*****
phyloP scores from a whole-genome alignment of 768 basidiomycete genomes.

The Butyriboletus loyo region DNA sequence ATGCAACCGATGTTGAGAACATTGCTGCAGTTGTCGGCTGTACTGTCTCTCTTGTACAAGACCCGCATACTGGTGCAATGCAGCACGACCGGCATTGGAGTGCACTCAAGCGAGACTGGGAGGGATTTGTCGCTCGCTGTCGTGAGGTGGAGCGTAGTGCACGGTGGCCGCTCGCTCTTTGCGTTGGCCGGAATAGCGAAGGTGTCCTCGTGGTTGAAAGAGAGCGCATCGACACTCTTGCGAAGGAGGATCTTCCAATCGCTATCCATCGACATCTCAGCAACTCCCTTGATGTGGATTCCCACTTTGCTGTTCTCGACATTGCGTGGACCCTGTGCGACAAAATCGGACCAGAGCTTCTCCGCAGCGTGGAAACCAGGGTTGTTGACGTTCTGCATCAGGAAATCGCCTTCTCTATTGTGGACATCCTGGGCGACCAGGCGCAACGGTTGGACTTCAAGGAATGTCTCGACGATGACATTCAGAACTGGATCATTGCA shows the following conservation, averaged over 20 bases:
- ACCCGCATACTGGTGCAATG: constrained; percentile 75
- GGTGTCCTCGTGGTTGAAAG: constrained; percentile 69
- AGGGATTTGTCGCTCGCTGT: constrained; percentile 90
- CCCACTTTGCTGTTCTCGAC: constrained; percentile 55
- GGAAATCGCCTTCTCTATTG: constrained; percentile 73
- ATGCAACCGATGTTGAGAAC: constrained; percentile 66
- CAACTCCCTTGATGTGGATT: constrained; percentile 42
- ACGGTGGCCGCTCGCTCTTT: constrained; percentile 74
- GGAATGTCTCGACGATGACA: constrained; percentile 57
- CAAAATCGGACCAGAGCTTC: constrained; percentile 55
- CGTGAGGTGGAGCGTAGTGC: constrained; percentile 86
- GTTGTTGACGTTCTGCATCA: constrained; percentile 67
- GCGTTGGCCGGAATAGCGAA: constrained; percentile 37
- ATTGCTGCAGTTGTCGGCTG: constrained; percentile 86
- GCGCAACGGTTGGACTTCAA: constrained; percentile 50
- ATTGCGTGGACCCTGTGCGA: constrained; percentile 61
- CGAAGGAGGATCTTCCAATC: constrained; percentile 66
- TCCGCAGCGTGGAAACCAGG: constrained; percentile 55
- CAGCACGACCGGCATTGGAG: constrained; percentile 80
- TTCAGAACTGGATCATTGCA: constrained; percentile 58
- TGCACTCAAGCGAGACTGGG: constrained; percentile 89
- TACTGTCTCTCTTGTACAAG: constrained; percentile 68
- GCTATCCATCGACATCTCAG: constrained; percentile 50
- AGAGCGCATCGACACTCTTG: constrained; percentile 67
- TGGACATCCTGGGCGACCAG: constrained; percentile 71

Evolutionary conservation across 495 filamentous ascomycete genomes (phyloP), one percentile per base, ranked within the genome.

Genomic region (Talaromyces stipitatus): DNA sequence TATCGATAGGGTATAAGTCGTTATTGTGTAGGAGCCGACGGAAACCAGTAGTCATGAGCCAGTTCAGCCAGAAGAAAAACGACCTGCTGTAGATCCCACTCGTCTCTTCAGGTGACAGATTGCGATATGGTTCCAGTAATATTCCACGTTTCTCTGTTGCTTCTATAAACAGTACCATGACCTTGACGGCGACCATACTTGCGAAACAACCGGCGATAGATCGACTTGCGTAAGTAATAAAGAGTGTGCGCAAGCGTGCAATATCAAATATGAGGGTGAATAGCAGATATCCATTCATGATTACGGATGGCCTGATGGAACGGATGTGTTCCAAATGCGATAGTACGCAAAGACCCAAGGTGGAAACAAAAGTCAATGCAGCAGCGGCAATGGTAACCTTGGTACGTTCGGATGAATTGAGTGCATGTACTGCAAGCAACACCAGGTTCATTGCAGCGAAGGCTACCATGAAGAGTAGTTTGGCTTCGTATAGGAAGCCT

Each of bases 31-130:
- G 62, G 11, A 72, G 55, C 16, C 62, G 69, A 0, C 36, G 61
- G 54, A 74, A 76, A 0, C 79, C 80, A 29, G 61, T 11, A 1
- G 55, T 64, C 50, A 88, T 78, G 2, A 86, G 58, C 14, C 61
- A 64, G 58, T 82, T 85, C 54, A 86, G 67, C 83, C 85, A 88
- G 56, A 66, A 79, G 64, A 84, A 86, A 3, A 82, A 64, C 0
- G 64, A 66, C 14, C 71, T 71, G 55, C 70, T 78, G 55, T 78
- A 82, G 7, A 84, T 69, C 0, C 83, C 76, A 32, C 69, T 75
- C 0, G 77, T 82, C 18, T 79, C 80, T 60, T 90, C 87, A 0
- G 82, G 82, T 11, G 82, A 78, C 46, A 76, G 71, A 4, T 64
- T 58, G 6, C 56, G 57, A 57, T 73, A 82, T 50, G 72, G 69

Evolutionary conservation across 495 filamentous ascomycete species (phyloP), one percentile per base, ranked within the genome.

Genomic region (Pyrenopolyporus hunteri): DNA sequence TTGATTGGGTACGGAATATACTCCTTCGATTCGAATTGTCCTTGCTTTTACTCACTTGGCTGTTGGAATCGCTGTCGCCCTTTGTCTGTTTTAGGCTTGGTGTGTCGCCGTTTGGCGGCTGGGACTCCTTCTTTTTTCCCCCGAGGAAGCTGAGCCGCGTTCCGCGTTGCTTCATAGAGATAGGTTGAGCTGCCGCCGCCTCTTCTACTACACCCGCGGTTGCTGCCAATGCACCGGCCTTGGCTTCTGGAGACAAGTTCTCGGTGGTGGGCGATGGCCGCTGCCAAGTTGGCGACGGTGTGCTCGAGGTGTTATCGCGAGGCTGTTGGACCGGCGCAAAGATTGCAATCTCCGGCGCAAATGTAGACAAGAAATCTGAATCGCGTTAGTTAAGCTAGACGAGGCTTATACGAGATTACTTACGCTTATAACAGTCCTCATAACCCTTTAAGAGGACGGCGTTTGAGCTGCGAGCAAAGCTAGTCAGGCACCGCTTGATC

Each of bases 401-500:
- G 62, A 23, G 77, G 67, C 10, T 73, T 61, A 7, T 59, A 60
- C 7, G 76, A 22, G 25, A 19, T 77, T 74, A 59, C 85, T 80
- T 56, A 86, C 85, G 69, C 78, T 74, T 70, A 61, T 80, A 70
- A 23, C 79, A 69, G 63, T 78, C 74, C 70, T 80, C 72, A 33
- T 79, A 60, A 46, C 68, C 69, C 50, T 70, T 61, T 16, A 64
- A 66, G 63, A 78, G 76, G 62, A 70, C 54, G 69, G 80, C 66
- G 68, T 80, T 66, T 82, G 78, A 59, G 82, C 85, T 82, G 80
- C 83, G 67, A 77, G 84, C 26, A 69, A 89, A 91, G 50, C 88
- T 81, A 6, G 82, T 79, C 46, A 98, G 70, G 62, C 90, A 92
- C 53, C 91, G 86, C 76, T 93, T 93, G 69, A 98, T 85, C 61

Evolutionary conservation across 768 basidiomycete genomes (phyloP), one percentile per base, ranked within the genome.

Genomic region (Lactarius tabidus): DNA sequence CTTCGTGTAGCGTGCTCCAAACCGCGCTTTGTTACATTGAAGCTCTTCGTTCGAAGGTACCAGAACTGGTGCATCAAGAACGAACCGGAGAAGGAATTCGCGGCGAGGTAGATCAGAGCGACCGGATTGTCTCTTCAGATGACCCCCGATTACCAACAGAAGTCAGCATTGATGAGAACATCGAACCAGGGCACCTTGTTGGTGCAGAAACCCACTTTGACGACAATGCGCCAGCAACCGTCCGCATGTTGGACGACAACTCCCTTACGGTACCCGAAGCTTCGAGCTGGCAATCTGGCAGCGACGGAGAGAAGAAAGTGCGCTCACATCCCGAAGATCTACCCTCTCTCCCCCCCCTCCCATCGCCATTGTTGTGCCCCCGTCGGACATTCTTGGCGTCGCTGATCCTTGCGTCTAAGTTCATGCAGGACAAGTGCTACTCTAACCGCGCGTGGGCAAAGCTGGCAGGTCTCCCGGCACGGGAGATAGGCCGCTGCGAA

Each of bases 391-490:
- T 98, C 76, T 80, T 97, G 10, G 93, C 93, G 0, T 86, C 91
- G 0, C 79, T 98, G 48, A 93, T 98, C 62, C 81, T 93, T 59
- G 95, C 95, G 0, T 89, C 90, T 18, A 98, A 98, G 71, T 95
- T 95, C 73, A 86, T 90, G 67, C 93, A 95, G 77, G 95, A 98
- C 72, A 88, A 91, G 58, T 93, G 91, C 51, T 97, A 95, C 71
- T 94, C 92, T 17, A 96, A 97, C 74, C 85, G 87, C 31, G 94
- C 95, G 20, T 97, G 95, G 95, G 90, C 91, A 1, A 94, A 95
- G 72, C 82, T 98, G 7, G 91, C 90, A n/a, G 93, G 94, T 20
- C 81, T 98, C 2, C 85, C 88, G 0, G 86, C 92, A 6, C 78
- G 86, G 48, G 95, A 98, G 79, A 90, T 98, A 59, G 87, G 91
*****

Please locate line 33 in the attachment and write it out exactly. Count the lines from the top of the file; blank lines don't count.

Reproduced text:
- G 55, T 64, C 50, A 88, T 78, G 2, A 86, G 58, C 14, C 61